The St. Louis County and Municipal Police Academy has responded to the uproar over their course on how to handle media after an officer-involved shooting, and the instructor says he’s “outraged” that anyone would “read between the lines.”
Police Academy spokesman Brian Schellman sort of apologizes in the usual non-apology “if anyone was offended” way:
Schellman also issued the following statement: “Chief of Police Jon Belmar and his command staff were unaware of the flier and its wording until the subject was brought up by several members of the media. The St. Louis County Police Department recognizes the sensitive nature of this flier in the wake of Mr. Brown’s death, and the events that transpired in Ferguson. This flier has been worded in nearly the same manner for all of Mr. Rosenthal’s prior teachings at our academy, with the exception of the newly added lines referencing Ferguson. Being that the flier was sent by our police academy, we apologize for anyone hurt by the wording of the flier. We believe Mr. Rosenthal’s use of the terms ‘900-pound gorilla’ and ‘feeding the animals’ were mentioning police departments from across the nation dealing with the media and meant no racial harm.”
The instructor, Rick Rosenthal, focuses on the racially-charged language, denying he meant it that way — but completely missing the point that the entire idea of a “highly entertaining” course teaching police how to control and “handle” the media after gunning someone down is, in itself, pretty outrageous.
Rosenthal said that was nothing racial about his flier.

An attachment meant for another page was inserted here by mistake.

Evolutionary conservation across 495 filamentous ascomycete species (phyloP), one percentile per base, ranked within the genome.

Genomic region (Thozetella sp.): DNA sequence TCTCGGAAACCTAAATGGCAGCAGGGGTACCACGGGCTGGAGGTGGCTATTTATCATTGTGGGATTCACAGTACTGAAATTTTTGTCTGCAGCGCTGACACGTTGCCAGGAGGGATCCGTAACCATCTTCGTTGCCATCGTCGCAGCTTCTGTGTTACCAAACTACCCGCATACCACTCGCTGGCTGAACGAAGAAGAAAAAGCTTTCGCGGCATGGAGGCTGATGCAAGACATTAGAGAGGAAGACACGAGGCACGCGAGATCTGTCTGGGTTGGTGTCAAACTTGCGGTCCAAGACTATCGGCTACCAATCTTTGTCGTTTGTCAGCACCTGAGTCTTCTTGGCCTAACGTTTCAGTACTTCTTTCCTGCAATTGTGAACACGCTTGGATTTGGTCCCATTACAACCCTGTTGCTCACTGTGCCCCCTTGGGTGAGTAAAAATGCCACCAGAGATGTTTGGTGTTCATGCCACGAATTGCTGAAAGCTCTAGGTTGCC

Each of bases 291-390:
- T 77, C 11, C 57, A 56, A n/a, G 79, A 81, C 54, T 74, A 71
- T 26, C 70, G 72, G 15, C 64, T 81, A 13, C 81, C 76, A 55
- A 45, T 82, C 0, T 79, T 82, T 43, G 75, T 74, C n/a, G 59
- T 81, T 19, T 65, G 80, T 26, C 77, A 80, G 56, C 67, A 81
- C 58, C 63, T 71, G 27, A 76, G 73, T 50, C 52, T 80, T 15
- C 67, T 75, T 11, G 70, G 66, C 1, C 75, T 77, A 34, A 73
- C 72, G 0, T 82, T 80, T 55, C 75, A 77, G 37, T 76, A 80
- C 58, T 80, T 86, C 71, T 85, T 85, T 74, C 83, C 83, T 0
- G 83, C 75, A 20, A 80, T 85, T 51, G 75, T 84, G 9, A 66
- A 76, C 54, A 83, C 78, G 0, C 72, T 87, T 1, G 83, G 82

“It’s outrageous that someone would try to read between lines and make something out of nothing,” he said.
He also issued a statement, which read in part: “The term ‘feeding the animals’ is a tongue-in-cheek reference to dealing with mainstream news media reporters (the ‘animals’ - I used to be one, myself.) The term ‘900 pound gorilla’ is a similar tongue-in-cheek reference to news reporters, particularly those who aggressively strain the bounds of First Amendment privilege while ignoring their responsibilities for fairness and accuracy, especially as defined by the Society of Professional Journalists Code of Ethics. I have been using these terms in my programs for the past 20 years. I strongly reject any suggestion that these terms are new, or are in any way a specific reference to the recent tragic events in Ferguson, Missouri, or are in any way a racial slur. Any suggestion to the contrary is just plain wrong.”
It’s clear that the contentious attitude we saw from St. Louis police during the Ferguson protests was no fluke; it stems from an organization that sees itself in opposition to the community and to the media. And these statements do nothing to change that evaluation.
It’s unclear from these statements whether the course has actually been canceled, but the offensive flyer has now been removed from the St. Louis County website. Here’s a screenshot, for the record.